Rich and engaging discussions are often the heart of an online course, and for good reason. They engage students both socially and intellectually. Research tells us that both types of types of engagement are necessary for students to be successful and feel engaged in online courses.  

In the literature, scholars have been able to link social interaction to engagement and satisfaction in online courses. Interactions with other students and with instructors improves student satisfaction with courses and their perceived amount of learning in a course. (Gherghel et al., 2023; Jung & Choi, 2002; Kuo et al., 2014; Swan, 2001, 2002; Wang et al., 2022) Cho & Cho (2014) found that they could predict behavioral and emotional engagement in an online course based on teaching presence and whether instructors scaffolded student-to-student and instructor-to-student interactions.

Discussions are a great platform to scaffold for these key interactions. Below, we share some ideas for spicing up your discussions.

Why spice up discussion prompts?

  • Critical Thinking and Problem Solving: Varied prompts can encourage critical thinking and problem-solving skills, rather than just summarizing.
  • Real-world Relevance: Create prompts that reflect real-world situations and scenarios to make the course content more relevant to students. It helps them connect theoretical knowledge to practical applications, fostering a deeper understanding.
  • Motivation and Engagement: Repeating the same type of discussion prompt can become monotonous and demotivating for students. Varied prompts keep the learning experience fresh, motivating students to participate actively and stay engaged throughout the course.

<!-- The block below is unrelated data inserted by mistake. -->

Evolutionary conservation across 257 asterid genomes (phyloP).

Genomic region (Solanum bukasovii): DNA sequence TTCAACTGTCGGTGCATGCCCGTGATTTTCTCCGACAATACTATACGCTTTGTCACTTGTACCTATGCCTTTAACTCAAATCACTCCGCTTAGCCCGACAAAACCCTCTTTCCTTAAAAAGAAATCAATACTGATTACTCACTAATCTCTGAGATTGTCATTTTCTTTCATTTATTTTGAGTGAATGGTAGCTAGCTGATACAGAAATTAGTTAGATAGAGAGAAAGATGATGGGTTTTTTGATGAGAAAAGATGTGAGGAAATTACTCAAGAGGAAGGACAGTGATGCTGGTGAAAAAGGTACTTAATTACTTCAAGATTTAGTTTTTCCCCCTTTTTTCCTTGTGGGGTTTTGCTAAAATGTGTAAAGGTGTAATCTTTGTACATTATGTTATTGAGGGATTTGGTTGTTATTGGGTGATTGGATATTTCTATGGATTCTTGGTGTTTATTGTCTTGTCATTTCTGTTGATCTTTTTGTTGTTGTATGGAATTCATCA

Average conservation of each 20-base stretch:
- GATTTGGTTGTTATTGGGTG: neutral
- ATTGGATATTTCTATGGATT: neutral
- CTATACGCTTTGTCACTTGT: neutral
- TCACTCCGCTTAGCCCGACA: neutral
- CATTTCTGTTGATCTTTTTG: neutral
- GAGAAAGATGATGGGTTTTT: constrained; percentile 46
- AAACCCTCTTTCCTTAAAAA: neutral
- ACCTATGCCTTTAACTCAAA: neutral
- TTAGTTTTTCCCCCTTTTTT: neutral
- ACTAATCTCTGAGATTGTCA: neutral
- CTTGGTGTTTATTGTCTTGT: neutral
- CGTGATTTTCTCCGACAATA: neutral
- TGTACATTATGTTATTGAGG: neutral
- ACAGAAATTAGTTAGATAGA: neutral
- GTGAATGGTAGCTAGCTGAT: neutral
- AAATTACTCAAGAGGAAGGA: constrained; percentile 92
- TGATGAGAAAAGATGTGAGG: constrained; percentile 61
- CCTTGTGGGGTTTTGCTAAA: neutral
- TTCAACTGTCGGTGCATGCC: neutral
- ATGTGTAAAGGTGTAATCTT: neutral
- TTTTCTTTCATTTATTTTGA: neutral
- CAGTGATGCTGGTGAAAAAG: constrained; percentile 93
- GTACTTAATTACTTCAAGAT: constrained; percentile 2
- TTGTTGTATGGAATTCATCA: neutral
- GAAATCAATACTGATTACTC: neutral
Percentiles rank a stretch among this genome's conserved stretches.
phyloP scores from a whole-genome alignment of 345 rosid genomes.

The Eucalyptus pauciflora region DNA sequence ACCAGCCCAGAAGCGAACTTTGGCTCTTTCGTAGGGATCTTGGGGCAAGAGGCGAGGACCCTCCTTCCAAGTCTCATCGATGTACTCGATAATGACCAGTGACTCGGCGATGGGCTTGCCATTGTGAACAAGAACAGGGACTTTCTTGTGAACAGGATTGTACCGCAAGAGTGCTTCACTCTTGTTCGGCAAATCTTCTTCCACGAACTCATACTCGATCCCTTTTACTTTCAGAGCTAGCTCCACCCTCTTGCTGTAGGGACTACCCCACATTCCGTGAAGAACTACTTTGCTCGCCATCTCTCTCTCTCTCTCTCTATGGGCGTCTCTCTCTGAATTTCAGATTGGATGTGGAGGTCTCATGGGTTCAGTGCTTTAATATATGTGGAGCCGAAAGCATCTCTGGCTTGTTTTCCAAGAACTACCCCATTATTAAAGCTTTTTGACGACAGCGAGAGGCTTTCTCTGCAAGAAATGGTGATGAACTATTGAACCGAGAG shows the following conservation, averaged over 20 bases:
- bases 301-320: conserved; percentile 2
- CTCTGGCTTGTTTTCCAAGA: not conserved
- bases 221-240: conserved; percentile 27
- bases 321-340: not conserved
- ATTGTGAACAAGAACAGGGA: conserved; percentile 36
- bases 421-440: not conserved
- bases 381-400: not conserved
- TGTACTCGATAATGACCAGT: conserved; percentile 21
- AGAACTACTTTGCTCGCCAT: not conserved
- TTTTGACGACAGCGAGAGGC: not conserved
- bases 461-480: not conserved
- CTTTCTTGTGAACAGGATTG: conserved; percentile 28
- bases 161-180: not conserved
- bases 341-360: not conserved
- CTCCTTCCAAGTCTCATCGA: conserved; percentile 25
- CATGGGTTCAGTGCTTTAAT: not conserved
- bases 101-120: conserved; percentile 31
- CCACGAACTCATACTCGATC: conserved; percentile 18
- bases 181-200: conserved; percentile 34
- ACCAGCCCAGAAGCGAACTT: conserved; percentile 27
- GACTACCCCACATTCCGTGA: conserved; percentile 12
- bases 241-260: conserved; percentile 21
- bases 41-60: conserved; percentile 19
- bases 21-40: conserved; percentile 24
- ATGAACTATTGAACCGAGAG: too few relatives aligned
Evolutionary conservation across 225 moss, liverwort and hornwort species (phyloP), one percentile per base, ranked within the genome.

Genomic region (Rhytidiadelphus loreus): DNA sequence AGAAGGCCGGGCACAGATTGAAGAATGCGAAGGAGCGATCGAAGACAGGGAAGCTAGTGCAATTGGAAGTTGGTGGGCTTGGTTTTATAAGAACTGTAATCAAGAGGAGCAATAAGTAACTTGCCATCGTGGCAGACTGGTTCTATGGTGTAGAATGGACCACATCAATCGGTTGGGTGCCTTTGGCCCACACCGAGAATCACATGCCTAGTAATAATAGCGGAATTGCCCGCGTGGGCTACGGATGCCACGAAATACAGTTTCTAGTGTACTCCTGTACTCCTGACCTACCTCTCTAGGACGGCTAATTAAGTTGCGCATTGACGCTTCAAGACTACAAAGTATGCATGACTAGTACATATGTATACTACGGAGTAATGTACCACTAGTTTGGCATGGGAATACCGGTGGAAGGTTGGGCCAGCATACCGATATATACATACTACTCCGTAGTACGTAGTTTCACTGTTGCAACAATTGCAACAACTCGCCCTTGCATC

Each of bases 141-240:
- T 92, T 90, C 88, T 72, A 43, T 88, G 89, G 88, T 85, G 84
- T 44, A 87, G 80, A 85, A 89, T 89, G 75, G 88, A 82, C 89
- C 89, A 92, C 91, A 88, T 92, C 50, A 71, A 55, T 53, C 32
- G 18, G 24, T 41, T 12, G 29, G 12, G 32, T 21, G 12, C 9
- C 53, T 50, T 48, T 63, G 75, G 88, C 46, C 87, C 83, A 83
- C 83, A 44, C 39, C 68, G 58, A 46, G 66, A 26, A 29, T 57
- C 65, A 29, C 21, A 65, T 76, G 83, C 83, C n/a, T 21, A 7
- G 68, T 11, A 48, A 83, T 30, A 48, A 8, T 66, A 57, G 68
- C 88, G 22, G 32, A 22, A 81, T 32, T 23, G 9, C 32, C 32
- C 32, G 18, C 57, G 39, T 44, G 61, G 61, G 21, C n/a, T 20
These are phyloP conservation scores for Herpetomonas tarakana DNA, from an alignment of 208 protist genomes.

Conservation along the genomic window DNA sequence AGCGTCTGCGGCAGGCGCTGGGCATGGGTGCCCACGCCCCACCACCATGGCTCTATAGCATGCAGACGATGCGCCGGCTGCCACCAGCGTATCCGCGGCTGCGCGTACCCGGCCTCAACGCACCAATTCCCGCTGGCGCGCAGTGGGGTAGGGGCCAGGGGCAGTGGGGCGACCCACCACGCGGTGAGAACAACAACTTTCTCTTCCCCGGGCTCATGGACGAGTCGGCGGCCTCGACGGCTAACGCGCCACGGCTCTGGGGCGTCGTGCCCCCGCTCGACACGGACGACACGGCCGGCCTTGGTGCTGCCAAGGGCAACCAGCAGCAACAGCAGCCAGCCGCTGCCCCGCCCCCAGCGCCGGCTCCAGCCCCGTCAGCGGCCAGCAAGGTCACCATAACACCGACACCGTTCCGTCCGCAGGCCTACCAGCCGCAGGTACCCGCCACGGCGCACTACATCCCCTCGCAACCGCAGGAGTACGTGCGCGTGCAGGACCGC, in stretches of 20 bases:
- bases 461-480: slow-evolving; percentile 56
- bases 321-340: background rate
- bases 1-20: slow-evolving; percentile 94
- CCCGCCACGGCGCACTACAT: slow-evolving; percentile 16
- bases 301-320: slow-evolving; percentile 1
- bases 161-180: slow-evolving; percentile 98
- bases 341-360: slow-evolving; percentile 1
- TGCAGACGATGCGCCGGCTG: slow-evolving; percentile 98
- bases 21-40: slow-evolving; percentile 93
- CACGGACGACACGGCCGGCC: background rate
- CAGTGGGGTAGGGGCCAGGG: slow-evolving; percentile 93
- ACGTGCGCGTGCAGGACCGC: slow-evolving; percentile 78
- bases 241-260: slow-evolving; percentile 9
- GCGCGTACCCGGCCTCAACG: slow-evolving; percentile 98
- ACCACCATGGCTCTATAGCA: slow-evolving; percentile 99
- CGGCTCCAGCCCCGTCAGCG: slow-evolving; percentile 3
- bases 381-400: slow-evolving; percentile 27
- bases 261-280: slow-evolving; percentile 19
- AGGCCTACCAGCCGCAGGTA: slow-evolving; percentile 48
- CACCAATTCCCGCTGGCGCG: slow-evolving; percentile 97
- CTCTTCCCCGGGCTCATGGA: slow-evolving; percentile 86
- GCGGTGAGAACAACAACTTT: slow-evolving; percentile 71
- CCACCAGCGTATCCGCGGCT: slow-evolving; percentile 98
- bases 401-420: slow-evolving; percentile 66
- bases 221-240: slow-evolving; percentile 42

• Inclusivity: Students have different backgrounds, experiences, perspectives, and strengths. Create discussion opportunities for all students to contribute and share their unique viewpoints, ensuring inclusivity and diversity in discussions. Some may excel in written discussions, while others may prefer the opportunity for audio or video-based responses. Appeal a variety of strengths and maximize student participation and connection by providing a variety response options.
  • Higher-Order Thinking: Some prompts can stimulate higher-order thinking skills like analysis, synthesis, and evaluation.
  • Active Participation: By changing the format and type of discussion prompts, instructors can encourage more active participation. Some students may be more comfortable with group discussions, while others may prefer individual reflections or peer evaluations.
  • Reduce Cheating: Using varied prompts with specific requirements makes it more challenging for students to rely on external sources or generative AI, thereby reducing the likelihood of cheating.

Examples of Varied Discussion Prompts

By using a combination of these discussion prompts, you can create a dynamic and engaging learning environment that encourages students to think critically, apply their knowledge, and actively participate in the online course. Adapt these examples to suit your course's specific objectives and content.

Open-Ended Questions:

  • "What are the key takeaways from this week's reading?"
  • "How does the concept we discussed relate to real-world situations?"

Case Studies:

  • "Analyze the provided case study and propose a solution to the problem presented."
  • "Discuss how the concepts we've learned can be applied to the scenario in this case study."


  • “Take a stance on a controversial topic related to the course material and defend your position. Engage with your peers who hold opposing views."
  • "In a structured debate, argue for or against a specific theory or approach we've covered."

Peer Reviews:

  • "Share your project or essay draft with a peer and provide constructive feedback on their work."
  • "Reflect on the feedback you received from your peer review and describe how it has influenced your revision process."

Reflective Journals:

  • "Write a reflective journal entry on your personal experiences applying the concepts from this module in your daily life or work."
  • "Discuss how your perspective has evolved throughout the course and what you've learned about yourself as a learner."

Scenario-Based Questions:

  • "Imagine you are a [relevant profession], and you encounter a specific situation. How would you handle it based on what you've learned in this course?"
  • "Create a scenario where the principles of [course topic] are essential and discuss its potential impact."